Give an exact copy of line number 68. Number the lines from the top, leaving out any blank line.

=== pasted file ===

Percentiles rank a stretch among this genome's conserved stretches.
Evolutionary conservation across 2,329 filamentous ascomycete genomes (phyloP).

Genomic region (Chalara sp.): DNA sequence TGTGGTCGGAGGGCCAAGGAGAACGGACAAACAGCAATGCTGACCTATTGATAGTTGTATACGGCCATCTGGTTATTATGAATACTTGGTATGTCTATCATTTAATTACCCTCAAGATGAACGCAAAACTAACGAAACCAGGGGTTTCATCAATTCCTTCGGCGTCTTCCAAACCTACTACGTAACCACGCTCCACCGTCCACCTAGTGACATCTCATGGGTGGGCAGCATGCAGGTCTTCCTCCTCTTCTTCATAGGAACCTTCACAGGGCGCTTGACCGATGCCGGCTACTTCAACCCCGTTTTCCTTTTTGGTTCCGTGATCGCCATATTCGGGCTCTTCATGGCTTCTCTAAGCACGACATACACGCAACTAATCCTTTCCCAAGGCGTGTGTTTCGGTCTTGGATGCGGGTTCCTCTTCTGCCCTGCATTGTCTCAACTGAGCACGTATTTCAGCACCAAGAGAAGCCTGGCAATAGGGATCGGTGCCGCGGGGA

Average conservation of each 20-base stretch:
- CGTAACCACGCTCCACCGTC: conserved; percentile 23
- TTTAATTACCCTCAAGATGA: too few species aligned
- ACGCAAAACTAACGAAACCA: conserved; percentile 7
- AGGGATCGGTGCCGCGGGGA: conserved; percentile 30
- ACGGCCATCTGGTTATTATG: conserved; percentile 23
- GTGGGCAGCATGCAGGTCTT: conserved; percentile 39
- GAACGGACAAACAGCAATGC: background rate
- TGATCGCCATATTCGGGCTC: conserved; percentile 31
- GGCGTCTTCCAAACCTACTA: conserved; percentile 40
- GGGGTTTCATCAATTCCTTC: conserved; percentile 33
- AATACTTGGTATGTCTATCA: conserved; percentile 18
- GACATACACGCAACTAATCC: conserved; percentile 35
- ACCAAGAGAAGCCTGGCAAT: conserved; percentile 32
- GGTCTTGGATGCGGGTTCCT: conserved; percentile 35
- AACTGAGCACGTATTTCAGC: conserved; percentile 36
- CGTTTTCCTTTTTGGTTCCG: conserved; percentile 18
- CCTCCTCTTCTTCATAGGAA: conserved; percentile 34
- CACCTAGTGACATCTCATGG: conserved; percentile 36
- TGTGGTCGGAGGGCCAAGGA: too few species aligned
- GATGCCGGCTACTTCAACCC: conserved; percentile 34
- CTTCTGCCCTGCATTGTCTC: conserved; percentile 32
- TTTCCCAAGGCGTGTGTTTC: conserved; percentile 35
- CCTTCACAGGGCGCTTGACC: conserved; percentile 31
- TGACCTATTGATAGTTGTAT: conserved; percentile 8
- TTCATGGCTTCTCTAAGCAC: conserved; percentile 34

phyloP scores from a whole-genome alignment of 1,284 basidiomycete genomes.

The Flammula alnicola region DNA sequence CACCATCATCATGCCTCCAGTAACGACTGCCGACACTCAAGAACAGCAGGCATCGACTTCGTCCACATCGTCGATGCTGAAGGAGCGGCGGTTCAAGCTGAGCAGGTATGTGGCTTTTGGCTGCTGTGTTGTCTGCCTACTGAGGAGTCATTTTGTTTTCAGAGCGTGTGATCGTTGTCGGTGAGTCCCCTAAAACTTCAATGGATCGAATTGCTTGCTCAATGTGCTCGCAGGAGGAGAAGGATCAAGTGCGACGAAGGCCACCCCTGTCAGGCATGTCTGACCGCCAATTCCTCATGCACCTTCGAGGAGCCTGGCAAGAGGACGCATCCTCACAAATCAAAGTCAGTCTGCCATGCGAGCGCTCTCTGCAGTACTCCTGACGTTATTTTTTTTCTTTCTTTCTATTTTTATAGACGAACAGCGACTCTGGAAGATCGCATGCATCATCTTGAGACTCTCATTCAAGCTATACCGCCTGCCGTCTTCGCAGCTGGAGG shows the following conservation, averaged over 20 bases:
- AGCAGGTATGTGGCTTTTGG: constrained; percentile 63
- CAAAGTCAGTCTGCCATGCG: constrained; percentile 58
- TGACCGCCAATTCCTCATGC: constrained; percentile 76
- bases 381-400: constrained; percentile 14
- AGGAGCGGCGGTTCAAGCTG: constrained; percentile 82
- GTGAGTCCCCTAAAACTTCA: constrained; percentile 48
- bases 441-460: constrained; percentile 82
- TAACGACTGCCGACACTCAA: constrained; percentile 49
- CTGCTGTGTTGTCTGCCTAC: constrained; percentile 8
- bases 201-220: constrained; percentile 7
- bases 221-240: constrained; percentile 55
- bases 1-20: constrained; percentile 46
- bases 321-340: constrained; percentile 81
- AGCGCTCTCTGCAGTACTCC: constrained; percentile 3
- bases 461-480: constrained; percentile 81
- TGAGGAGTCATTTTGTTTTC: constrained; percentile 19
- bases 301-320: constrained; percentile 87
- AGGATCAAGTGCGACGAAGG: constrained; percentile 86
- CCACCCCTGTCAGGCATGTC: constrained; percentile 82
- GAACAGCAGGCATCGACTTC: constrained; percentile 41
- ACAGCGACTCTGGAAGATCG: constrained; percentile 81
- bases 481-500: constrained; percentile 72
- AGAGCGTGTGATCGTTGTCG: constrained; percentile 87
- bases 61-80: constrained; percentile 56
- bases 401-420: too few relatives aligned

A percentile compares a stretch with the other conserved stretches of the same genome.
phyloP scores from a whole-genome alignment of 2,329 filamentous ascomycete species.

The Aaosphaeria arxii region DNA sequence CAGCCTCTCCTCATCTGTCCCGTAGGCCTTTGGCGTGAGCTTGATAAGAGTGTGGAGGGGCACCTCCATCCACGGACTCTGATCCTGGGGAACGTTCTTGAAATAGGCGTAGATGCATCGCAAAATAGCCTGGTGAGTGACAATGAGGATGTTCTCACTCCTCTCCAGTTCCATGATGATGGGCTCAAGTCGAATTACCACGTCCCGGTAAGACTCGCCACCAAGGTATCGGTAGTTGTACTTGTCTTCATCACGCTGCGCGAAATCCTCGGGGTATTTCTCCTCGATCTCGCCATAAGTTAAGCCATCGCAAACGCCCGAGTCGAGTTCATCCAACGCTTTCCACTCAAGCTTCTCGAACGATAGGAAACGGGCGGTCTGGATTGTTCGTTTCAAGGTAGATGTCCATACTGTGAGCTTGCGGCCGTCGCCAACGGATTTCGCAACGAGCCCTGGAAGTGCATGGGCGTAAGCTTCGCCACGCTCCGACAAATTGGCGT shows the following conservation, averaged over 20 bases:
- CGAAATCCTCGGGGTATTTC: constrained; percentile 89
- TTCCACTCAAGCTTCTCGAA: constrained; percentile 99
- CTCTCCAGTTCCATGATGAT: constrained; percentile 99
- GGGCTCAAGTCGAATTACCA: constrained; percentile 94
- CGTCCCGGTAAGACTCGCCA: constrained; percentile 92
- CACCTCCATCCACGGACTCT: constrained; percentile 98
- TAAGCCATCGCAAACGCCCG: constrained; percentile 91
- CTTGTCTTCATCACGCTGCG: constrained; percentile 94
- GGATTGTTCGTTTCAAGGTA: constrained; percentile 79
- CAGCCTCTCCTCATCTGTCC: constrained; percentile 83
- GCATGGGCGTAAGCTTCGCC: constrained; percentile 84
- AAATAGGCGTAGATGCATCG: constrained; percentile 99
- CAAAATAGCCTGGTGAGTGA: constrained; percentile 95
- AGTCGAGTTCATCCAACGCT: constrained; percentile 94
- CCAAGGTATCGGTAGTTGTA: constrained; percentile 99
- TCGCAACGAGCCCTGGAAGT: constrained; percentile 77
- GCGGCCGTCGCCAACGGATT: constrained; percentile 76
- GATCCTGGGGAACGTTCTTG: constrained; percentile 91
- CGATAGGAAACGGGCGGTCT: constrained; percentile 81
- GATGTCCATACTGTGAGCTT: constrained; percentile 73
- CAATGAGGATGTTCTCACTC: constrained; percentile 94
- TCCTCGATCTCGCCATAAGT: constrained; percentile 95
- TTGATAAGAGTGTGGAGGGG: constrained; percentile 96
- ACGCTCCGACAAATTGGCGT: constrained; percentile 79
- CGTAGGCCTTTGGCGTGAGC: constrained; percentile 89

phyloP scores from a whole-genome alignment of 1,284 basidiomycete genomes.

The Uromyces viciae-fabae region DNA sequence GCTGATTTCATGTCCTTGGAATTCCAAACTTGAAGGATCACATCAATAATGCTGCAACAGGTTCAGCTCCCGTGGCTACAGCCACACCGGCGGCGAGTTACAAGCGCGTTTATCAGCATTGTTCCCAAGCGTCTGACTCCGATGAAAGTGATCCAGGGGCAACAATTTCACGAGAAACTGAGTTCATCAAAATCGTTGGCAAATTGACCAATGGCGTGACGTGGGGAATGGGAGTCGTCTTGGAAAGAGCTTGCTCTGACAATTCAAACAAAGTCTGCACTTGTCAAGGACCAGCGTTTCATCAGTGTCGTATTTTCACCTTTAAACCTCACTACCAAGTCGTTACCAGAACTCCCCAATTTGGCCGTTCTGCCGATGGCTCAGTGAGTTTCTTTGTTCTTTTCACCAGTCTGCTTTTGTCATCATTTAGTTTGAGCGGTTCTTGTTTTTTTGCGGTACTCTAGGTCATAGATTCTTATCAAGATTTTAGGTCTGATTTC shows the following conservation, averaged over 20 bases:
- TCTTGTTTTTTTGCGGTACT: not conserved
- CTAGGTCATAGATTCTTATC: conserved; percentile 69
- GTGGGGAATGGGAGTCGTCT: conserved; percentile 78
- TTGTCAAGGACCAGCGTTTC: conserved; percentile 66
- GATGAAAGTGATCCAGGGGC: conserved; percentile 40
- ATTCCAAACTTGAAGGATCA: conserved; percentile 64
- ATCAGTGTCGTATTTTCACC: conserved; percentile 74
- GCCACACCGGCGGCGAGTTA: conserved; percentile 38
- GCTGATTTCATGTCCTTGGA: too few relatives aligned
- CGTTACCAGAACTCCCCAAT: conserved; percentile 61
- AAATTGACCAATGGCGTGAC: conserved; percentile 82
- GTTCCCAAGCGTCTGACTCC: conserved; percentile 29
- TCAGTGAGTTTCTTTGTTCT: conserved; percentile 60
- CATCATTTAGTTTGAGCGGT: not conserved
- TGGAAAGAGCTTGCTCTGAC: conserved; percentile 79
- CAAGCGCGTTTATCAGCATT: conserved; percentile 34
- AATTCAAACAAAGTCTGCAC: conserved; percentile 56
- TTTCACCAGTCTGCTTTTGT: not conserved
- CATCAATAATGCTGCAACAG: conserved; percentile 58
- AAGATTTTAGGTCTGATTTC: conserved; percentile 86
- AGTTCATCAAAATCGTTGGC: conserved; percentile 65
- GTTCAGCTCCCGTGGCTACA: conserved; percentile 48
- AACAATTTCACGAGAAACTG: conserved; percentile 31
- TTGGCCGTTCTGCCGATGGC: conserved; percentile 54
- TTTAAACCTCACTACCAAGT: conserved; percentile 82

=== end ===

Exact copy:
- GGATTGTTCGTTTCAAGGTA: constrained; percentile 79